Most of us know the sad story of Diablo 3. It was an immensely hyped game leading up to it’s release, and everything shown for it implied it would be worth the wait, that long wait that preceded every major Blizzard release. A few warning signs tipped us off that not everything was shiny, like the always-on DRM, and systems like the Auction House interfered (to me, at least) with some defining series and genre staples.
And then it launched, with it came the now-infamous Error 37 that barred players from entry, as a result of the server issues that plagued the release. Anyone who used the internet around that time most likely knows about it, and it was a huge first blow to the game’s reputation.
Unfortunately, the always-online thing hasn’t changed, with Blizzard still being very defensive about the issue.
The Auction House was another point of serious contention. For the few of you who are uneducated, the Auction House allowed the player to purchase new equipment with gold or actual people dollars, instead of hoping the right thing will drop from enemies in-game. The auction house cut out the random chance nature of equipment finding, presumably to reduce the need for grinding.
To me, though, the Diablo series and dungeon crawlers in general were always about the drive to find new equipment. Seeing that special item drop in a pile of blood that turns your average hero into a steamrolling force (at least for a few levels) created the central thrill, the driving exhilaration to keep going.
“The perfect helmet was just a few enemy mobs away, I can feel it!” turned into “Nah that’s okay I’ll just buy one. It has the exact stats I’m looking for.”
Without thinking too much about the logistics of finding magical bracers in the stomach of goat-wizards, discovering awesome loot empowers the player and makes them feel like they earned the cool swag that made them badasses. With the Auction House, it cut away that thrill, and it turned into Diablo Ebay. Sure, you still discovered cool stuff, but it probably wasn’t the most ideal thing that you could have at that time, so its value was tarnished.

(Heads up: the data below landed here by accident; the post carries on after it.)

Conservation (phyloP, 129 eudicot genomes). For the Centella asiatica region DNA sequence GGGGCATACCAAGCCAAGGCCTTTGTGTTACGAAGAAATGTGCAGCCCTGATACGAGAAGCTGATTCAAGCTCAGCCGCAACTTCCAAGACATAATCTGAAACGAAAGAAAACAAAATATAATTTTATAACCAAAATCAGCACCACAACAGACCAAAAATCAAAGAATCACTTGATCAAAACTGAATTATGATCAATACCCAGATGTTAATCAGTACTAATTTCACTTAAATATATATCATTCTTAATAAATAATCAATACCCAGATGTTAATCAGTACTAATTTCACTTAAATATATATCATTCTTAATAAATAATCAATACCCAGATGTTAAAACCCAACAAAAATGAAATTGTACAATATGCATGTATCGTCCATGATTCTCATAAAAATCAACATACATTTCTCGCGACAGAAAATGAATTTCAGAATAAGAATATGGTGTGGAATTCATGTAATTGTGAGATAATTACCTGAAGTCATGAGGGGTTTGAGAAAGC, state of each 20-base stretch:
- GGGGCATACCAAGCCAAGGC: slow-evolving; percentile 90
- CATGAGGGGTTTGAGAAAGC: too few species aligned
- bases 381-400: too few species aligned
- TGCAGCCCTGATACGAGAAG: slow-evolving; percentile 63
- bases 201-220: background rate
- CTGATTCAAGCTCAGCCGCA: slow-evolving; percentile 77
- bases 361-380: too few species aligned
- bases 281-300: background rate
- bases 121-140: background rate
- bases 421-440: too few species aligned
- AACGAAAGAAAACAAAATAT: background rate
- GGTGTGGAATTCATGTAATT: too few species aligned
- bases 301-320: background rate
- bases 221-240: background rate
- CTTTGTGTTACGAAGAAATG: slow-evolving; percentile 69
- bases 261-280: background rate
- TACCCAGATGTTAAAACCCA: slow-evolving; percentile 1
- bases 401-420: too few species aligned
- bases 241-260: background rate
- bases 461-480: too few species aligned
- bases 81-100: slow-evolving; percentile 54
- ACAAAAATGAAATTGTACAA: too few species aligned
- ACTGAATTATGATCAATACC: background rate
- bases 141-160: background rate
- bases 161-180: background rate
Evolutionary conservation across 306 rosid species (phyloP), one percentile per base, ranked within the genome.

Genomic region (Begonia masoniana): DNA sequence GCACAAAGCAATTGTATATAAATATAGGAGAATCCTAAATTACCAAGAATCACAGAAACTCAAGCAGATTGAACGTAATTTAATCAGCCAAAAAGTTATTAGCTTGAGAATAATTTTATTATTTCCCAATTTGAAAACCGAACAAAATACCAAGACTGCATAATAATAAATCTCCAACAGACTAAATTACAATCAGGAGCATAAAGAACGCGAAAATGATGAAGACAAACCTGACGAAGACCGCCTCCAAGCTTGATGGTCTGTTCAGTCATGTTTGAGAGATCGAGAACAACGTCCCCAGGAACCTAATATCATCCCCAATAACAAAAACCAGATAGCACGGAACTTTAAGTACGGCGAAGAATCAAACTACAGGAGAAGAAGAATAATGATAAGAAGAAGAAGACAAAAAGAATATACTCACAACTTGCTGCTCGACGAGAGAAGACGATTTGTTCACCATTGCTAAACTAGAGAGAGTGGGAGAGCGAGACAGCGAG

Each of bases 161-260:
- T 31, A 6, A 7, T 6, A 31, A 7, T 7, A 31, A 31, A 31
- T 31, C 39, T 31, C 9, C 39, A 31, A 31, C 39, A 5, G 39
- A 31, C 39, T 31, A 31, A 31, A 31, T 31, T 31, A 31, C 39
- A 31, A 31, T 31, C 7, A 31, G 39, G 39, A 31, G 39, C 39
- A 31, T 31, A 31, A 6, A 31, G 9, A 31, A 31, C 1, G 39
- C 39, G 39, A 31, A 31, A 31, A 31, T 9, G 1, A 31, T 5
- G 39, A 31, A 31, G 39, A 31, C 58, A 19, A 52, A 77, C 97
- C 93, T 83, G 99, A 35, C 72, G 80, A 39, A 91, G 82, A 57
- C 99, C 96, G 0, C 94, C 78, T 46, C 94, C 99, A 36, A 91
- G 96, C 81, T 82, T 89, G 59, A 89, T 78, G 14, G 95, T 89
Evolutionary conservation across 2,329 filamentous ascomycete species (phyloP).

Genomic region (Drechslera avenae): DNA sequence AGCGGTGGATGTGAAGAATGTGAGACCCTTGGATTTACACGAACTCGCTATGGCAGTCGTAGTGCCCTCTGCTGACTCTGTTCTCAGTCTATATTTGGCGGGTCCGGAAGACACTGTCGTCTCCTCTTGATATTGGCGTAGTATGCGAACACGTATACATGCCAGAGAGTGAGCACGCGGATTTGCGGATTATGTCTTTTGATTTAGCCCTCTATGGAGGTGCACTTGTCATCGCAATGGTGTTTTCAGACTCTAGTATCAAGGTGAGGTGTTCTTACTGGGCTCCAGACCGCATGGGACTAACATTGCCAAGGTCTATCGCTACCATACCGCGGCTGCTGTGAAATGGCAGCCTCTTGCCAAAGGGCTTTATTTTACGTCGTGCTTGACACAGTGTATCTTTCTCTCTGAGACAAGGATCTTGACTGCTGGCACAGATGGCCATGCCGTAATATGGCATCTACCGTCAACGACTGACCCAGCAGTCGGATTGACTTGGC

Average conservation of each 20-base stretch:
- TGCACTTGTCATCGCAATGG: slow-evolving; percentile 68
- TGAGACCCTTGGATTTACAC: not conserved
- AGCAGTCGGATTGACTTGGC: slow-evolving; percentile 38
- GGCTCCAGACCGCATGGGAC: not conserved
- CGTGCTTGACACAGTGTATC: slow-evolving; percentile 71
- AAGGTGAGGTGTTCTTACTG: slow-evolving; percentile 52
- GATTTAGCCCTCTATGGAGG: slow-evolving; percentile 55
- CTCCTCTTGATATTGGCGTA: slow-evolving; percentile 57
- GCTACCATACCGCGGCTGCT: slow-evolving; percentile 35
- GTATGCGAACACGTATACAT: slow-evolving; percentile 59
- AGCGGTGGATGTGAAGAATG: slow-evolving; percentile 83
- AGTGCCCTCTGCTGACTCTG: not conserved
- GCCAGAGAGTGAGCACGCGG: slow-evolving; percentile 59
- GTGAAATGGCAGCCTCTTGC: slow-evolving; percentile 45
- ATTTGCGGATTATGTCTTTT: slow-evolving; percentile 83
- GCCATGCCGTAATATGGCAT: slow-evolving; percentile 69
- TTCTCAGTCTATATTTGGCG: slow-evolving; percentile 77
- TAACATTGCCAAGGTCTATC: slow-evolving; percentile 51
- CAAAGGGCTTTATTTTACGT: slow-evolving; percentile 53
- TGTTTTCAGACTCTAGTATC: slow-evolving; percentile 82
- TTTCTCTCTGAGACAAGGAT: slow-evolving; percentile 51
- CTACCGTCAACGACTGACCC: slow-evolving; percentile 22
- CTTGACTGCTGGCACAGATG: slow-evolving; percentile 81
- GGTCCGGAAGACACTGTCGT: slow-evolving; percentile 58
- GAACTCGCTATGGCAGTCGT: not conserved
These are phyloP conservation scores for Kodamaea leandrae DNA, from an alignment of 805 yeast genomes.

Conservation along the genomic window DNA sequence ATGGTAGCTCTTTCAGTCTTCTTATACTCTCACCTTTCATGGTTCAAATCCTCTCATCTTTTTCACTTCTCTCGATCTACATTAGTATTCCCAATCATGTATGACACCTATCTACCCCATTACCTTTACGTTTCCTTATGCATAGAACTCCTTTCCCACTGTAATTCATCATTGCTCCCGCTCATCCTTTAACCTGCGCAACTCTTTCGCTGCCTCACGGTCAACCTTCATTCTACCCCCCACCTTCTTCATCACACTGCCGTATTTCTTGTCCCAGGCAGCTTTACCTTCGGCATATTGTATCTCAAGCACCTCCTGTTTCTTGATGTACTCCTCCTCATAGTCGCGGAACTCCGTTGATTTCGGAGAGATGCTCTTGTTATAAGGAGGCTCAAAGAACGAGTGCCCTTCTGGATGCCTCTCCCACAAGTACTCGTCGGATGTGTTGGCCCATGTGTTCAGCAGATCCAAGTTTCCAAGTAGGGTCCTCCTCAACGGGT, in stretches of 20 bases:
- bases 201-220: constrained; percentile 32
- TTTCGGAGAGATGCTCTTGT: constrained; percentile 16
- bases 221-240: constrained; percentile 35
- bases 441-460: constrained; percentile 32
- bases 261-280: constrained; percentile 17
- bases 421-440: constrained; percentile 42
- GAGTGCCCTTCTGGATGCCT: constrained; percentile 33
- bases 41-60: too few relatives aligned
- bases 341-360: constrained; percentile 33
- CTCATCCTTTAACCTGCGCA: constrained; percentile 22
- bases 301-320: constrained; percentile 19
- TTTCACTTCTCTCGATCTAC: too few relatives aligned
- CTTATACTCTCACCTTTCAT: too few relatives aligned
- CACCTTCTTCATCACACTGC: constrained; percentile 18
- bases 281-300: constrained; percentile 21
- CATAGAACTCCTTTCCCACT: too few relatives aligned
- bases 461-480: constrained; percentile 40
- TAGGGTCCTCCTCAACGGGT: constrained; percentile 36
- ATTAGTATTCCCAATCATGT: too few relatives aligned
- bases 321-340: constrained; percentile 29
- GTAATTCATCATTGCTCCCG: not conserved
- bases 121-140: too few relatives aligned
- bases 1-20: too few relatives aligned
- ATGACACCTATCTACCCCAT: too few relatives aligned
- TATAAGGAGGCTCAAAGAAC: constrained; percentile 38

It’s a good thing they’re taking it out, then! Whether it’s because Blizzard saw how it affected the overall fun of the game or they got tired of the hate, they are taking out the Auction House when the expansion, Reaper of Souls, gets released.
Which is great.
It’s weird to think that a removal of a feature would improve a game, but they’ve discovered a way.
But that’s not all!
The difficulty system has been revamped, in a way that greatly reduces the repetitiveness of the old way. Before, to advance to a new difficulty, the one before it had to be beaten. This meant you had to beat the game 4 times to get to the end.
I dunno, man, but I have other games to play. I have that huge backlog to think about, before I beat a game multiple times. Once or twice was enough for me, before.
Now, though, the difficulty can be set from level one. The harder you go, the better gear you find, the more experience you get, and the amount of replays required drops to a comfortable 0. It’s found it’s balance, it only took multiple years to get there.
The loot drop system is even different. Trips back to town to unload inventory is kept to a minimum, and every drop feels meaningful. That’s not to say everything you’re going to find will be good or usable, but most things are worth inspecting, and it becomes less of a numbers comparing game.
Blizzard has clearly listened. This is a wonderful example of fans shaping a game, and with the upcoming Reaper of Souls expansion, Diablo 3 finally feels like a complete, well-crafted game. It’s a shame that it took so long to get there, but for those who have lost interest along the way, I implore you to give it another look.
Make sure to bring some friends, though.